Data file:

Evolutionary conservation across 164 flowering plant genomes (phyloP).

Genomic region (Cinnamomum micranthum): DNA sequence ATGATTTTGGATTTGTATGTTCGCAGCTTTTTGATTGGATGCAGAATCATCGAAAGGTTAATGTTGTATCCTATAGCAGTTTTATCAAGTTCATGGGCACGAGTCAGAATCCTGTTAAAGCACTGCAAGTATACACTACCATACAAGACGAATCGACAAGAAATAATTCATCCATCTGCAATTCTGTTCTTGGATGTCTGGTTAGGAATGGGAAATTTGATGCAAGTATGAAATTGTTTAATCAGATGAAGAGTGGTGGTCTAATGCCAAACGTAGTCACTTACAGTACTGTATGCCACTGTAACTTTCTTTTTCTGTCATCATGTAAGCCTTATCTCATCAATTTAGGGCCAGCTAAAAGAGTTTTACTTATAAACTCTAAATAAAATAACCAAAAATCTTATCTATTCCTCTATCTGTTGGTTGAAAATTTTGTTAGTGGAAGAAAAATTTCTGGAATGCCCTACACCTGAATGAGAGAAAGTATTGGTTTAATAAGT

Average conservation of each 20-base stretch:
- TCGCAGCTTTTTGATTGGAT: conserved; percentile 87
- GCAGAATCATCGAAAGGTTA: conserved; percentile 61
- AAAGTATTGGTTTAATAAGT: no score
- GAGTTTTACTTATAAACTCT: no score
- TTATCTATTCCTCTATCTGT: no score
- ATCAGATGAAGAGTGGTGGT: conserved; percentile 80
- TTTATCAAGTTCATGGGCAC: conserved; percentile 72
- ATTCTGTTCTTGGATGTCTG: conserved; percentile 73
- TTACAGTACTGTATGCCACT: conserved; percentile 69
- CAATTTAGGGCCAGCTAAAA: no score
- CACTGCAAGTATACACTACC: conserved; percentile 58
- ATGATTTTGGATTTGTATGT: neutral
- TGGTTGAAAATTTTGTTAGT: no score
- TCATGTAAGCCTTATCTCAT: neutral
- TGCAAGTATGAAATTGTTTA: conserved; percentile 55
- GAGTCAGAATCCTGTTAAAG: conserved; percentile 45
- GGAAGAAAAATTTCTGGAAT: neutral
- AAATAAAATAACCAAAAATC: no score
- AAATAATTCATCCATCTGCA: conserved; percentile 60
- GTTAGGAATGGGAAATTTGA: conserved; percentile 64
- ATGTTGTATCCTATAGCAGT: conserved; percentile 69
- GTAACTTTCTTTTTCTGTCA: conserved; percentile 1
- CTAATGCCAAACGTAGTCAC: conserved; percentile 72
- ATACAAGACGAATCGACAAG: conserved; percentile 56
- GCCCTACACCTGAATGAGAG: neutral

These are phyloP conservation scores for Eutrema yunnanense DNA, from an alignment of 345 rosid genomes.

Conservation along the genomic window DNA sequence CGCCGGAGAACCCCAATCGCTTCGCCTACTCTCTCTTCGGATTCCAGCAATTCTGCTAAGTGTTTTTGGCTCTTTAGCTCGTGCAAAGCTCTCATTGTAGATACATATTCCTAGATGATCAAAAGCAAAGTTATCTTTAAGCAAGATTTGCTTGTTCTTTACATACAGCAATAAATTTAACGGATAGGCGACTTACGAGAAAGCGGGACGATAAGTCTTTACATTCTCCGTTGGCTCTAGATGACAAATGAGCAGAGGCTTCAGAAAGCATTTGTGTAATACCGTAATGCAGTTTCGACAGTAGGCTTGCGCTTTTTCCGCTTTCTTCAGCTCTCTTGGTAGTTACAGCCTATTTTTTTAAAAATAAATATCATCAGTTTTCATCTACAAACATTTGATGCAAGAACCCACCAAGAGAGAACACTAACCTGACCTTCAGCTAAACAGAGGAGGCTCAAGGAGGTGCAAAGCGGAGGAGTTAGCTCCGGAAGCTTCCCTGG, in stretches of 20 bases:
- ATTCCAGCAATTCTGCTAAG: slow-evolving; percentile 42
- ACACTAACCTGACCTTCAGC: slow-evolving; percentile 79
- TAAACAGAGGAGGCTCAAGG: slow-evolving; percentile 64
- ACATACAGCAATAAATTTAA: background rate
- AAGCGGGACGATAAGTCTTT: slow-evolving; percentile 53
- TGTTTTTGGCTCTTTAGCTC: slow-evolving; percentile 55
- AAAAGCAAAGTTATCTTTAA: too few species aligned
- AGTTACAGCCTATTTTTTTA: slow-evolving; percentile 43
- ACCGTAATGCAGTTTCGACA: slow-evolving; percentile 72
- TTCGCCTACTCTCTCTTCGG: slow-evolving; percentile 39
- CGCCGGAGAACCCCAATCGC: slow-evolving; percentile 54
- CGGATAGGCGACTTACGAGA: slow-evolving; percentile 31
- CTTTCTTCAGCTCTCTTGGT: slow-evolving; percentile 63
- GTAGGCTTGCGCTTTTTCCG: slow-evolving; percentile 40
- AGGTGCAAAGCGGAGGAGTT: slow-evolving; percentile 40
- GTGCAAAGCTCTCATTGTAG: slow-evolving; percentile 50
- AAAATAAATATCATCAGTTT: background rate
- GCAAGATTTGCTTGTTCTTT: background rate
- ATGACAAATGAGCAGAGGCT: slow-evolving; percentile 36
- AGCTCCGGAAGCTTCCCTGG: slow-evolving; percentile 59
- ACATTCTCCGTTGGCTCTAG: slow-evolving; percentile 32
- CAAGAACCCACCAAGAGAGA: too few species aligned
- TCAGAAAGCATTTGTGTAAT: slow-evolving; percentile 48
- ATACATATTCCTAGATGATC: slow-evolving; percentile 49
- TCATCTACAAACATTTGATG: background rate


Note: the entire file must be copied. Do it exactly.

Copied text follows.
Evolutionary conservation across 164 flowering plant genomes (phyloP).

Genomic region (Cinnamomum micranthum): DNA sequence ATGATTTTGGATTTGTATGTTCGCAGCTTTTTGATTGGATGCAGAATCATCGAAAGGTTAATGTTGTATCCTATAGCAGTTTTATCAAGTTCATGGGCACGAGTCAGAATCCTGTTAAAGCACTGCAAGTATACACTACCATACAAGACGAATCGACAAGAAATAATTCATCCATCTGCAATTCTGTTCTTGGATGTCTGGTTAGGAATGGGAAATTTGATGCAAGTATGAAATTGTTTAATCAGATGAAGAGTGGTGGTCTAATGCCAAACGTAGTCACTTACAGTACTGTATGCCACTGTAACTTTCTTTTTCTGTCATCATGTAAGCCTTATCTCATCAATTTAGGGCCAGCTAAAAGAGTTTTACTTATAAACTCTAAATAAAATAACCAAAAATCTTATCTATTCCTCTATCTGTTGGTTGAAAATTTTGTTAGTGGAAGAAAAATTTCTGGAATGCCCTACACCTGAATGAGAGAAAGTATTGGTTTAATAAGT

Average conservation of each 20-base stretch:
- TCGCAGCTTTTTGATTGGAT: conserved; percentile 87
- GCAGAATCATCGAAAGGTTA: conserved; percentile 61
- AAAGTATTGGTTTAATAAGT: no score
- GAGTTTTACTTATAAACTCT: no score
- TTATCTATTCCTCTATCTGT: no score
- ATCAGATGAAGAGTGGTGGT: conserved; percentile 80
- TTTATCAAGTTCATGGGCAC: conserved; percentile 72
- ATTCTGTTCTTGGATGTCTG: conserved; percentile 73
- TTACAGTACTGTATGCCACT: conserved; percentile 69
- CAATTTAGGGCCAGCTAAAA: no score
- CACTGCAAGTATACACTACC: conserved; percentile 58
- ATGATTTTGGATTTGTATGT: neutral
- TGGTTGAAAATTTTGTTAGT: no score
- TCATGTAAGCCTTATCTCAT: neutral
- TGCAAGTATGAAATTGTTTA: conserved; percentile 55
- GAGTCAGAATCCTGTTAAAG: conserved; percentile 45
- GGAAGAAAAATTTCTGGAAT: neutral
- AAATAAAATAACCAAAAATC: no score
- AAATAATTCATCCATCTGCA: conserved; percentile 60
- GTTAGGAATGGGAAATTTGA: conserved; percentile 64
- ATGTTGTATCCTATAGCAGT: conserved; percentile 69
- GTAACTTTCTTTTTCTGTCA: conserved; percentile 1
- CTAATGCCAAACGTAGTCAC: conserved; percentile 72
- ATACAAGACGAATCGACAAG: conserved; percentile 56
- GCCCTACACCTGAATGAGAG: neutral

These are phyloP conservation scores for Eutrema yunnanense DNA, from an alignment of 345 rosid genomes.

Conservation along the genomic window DNA sequence CGCCGGAGAACCCCAATCGCTTCGCCTACTCTCTCTTCGGATTCCAGCAATTCTGCTAAGTGTTTTTGGCTCTTTAGCTCGTGCAAAGCTCTCATTGTAGATACATATTCCTAGATGATCAAAAGCAAAGTTATCTTTAAGCAAGATTTGCTTGTTCTTTACATACAGCAATAAATTTAACGGATAGGCGACTTACGAGAAAGCGGGACGATAAGTCTTTACATTCTCCGTTGGCTCTAGATGACAAATGAGCAGAGGCTTCAGAAAGCATTTGTGTAATACCGTAATGCAGTTTCGACAGTAGGCTTGCGCTTTTTCCGCTTTCTTCAGCTCTCTTGGTAGTTACAGCCTATTTTTTTAAAAATAAATATCATCAGTTTTCATCTACAAACATTTGATGCAAGAACCCACCAAGAGAGAACACTAACCTGACCTTCAGCTAAACAGAGGAGGCTCAAGGAGGTGCAAAGCGGAGGAGTTAGCTCCGGAAGCTTCCCTGG, in stretches of 20 bases:
- ATTCCAGCAATTCTGCTAAG: slow-evolving; percentile 42
- ACACTAACCTGACCTTCAGC: slow-evolving; percentile 79
- TAAACAGAGGAGGCTCAAGG: slow-evolving; percentile 64
- ACATACAGCAATAAATTTAA: background rate
- AAGCGGGACGATAAGTCTTT: slow-evolving; percentile 53
- TGTTTTTGGCTCTTTAGCTC: slow-evolving; percentile 55
- AAAAGCAAAGTTATCTTTAA: too few species aligned
- AGTTACAGCCTATTTTTTTA: slow-evolving; percentile 43
- ACCGTAATGCAGTTTCGACA: slow-evolving; percentile 72
- TTCGCCTACTCTCTCTTCGG: slow-evolving; percentile 39
- CGCCGGAGAACCCCAATCGC: slow-evolving; percentile 54
- CGGATAGGCGACTTACGAGA: slow-evolving; percentile 31
- CTTTCTTCAGCTCTCTTGGT: slow-evolving; percentile 63
- GTAGGCTTGCGCTTTTTCCG: slow-evolving; percentile 40
- AGGTGCAAAGCGGAGGAGTT: slow-evolving; percentile 40
- GTGCAAAGCTCTCATTGTAG: slow-evolving; percentile 50
- AAAATAAATATCATCAGTTT: background rate
- GCAAGATTTGCTTGTTCTTT: background rate
- ATGACAAATGAGCAGAGGCT: slow-evolving; percentile 36
- AGCTCCGGAAGCTTCCCTGG: slow-evolving; percentile 59
- ACATTCTCCGTTGGCTCTAG: slow-evolving; percentile 32
- CAAGAACCCACCAAGAGAGA: too few species aligned
- TCAGAAAGCATTTGTGTAAT: slow-evolving; percentile 48
- ATACATATTCCTAGATGATC: slow-evolving; percentile 49
- TCATCTACAAACATTTGATG: background rate